[For those of you new to this blog I have been choosing a WORD each month of 2013
~~ a word that I attempt to live throughout the month~~
Although I have already chosen my new word for May,
I am not quite finished with April's word, grief]
I love the picture above. For me, it is a path of Holy Mystery~~a path of LIFE! It is a kind of icon of joy and sorrow, light and darkness, hope and despair, love and grief. Perhaps I am being too dualistic! I don't really know if everything has an opposite. I thought a long time about grief. I don't know what its opposite would be. I believe all of these gifts (that don't always feel like gifts) will eventually be integrated into our lives. Maybe it is all part of the Paschal Mystery which many Christians will relate to. We don't exactly get rid of grief, sorrow, loneliness, despair, darkness. They will always be part of the mystery of our lives. And as I mentioned in my last post, they have every right to be a guest at our table. Hopefully, some kind of integration will eventually take place in our lives and then we will become more at ease with this unwanted guest. Remember, "Joy and sorrow are sisters; they live in the same house."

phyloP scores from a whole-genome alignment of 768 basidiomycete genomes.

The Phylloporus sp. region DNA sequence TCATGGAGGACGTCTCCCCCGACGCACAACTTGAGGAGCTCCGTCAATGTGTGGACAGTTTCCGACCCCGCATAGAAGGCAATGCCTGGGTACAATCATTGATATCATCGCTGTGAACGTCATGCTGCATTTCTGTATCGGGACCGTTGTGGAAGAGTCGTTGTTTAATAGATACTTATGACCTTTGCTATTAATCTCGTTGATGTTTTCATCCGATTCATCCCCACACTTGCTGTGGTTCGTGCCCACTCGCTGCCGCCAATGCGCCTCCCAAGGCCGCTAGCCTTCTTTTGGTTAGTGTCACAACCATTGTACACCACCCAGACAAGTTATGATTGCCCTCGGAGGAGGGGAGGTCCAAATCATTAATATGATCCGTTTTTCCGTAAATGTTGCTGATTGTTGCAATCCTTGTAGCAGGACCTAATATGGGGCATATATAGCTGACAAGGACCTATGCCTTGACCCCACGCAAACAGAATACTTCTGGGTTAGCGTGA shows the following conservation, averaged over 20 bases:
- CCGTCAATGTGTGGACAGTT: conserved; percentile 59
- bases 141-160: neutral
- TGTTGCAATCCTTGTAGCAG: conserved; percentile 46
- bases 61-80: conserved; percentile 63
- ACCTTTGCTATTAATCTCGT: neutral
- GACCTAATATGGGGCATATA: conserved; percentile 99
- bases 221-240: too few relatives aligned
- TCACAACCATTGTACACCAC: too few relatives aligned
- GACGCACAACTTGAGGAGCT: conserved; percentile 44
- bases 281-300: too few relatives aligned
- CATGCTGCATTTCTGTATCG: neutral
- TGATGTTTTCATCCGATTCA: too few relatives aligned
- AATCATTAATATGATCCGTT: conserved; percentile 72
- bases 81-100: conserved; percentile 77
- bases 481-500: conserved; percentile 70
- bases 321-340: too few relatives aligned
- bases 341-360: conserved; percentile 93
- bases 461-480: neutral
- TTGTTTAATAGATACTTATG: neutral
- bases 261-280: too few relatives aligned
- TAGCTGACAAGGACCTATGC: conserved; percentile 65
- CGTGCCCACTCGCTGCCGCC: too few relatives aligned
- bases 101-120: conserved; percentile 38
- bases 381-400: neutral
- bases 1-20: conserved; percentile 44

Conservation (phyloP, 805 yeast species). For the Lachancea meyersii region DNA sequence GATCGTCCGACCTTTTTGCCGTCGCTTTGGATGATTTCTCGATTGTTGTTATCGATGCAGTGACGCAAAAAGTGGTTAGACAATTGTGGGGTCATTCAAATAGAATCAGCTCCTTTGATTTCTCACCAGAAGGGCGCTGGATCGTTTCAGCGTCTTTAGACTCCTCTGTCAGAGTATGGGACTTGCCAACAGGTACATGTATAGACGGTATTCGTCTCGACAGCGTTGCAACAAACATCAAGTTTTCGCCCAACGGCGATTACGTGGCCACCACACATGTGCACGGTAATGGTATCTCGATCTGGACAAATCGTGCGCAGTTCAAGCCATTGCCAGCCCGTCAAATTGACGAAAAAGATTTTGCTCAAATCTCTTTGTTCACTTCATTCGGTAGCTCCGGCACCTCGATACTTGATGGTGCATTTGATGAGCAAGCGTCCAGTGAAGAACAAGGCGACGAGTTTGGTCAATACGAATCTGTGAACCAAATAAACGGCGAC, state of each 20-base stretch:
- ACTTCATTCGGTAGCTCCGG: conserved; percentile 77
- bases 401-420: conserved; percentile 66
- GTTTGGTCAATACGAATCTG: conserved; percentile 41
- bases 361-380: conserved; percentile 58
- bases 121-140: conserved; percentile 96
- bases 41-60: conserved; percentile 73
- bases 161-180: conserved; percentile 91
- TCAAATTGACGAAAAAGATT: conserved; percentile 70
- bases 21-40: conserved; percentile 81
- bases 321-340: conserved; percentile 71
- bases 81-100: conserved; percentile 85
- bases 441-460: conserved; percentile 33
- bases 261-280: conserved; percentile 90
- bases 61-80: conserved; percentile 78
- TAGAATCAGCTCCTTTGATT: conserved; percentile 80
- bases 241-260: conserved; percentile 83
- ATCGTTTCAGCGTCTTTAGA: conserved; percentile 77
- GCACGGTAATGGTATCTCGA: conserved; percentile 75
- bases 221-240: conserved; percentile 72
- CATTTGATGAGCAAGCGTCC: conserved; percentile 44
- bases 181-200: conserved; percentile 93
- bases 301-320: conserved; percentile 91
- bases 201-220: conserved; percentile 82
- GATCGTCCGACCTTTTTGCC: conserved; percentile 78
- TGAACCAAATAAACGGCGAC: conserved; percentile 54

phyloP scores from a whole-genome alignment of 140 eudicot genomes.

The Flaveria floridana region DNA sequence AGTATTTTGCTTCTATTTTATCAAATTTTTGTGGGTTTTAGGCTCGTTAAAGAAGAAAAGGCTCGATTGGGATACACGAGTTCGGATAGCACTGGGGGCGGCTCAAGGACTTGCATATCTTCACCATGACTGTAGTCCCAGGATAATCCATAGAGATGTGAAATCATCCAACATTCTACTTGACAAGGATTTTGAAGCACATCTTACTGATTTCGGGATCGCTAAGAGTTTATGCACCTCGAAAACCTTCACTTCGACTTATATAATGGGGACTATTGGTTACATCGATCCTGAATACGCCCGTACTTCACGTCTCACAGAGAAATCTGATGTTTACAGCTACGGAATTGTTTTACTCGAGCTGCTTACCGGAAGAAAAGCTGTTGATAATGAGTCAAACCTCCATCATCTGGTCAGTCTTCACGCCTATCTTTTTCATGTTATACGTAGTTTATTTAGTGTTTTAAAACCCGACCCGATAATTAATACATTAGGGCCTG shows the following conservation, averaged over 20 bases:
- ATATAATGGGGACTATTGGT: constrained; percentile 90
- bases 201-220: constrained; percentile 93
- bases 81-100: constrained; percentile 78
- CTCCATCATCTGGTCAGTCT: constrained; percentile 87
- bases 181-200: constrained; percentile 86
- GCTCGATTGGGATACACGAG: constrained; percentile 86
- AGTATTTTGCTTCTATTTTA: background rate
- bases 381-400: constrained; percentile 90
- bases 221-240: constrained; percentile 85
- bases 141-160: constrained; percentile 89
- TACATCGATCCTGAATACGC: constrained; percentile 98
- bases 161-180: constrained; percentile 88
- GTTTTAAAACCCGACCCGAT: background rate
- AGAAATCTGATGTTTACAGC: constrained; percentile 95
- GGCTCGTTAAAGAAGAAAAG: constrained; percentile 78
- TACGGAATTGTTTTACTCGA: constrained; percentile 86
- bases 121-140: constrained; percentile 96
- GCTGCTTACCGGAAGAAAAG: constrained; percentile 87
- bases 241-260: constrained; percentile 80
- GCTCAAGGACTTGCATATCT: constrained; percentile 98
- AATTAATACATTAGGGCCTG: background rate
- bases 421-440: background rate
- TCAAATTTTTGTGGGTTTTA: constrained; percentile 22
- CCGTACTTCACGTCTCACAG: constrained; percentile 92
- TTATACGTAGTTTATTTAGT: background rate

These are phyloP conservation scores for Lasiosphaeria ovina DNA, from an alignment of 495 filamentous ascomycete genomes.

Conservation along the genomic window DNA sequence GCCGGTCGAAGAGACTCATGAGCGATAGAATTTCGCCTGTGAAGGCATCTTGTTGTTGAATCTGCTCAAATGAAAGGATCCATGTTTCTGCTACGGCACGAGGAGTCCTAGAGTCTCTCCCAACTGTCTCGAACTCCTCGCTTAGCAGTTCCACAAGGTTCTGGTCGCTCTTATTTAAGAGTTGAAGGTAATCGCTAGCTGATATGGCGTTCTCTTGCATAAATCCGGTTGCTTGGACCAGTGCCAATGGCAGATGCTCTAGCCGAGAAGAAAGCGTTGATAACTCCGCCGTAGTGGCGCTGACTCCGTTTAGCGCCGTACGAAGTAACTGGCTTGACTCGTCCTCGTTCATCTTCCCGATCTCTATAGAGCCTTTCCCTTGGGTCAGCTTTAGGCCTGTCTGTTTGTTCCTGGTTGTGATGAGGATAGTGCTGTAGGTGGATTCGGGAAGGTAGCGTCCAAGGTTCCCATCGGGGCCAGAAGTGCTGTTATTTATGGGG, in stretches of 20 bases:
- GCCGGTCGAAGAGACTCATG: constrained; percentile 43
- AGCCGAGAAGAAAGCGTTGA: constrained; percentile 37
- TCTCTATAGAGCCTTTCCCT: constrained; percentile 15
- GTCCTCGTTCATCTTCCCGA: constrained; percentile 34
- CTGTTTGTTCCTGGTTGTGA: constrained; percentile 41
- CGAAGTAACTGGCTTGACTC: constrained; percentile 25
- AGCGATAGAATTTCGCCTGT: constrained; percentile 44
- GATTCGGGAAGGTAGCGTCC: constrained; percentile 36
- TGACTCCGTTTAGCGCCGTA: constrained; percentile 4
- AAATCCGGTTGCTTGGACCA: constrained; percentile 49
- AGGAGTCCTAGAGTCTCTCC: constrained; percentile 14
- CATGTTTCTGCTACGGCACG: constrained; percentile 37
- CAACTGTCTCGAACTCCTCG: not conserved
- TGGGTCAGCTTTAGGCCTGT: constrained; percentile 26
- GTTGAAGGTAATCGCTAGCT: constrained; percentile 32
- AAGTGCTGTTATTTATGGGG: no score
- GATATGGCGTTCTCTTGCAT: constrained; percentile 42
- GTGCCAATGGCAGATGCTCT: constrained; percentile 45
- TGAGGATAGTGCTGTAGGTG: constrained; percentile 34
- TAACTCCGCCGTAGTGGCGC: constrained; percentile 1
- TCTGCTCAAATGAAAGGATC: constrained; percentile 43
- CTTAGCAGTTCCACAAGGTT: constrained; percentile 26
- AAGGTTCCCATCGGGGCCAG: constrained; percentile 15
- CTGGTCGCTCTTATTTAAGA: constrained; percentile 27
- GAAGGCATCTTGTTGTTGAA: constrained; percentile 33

Continued reflections from my book, A Tree Full of Angels,
"There's nothing like sorrow to get your attention. It is almost as though sorrow pulls presence out of you. In the midst of sorrow there's nothing to do but be there and celebrate the hurt. We celebrate the hurt through holy screams. Holy screams come from the heart. They are screams that people often, in their ignorance, try to smother. Don't let them take your screams away too early. Holy resignation comes only after holy screams. Don't let them tell you it's God's will, unless they are saying that life is God's will and freedom is God's will, and you are God's will. Much of the news you see on television each evening is not God's will. It is the will of the human race. It is too comfortable to blame it on God.
Why blame the One who wills nothing for you except that you be divinized.
We are absent from life far too much. Sorrow (and grief) make it impossible for us to be absent, and so, blesses us with real presence. In the midst of our sorrows, distractions fall away, and we are there, raw and open, often confused, always vulnerable, little and great. In sorrow we are nudged to our depths. I do not claim to understand the mystery of suffering, but I often meet people who have walked through great sorrow; they seem to wear the face of God. These are the people at whose feet I yearn to sit.
-taken from A TREE FULL OF ANGELS: seeing the holy in the ordinary - page 35
May you find comfort as you walk the Path of Life.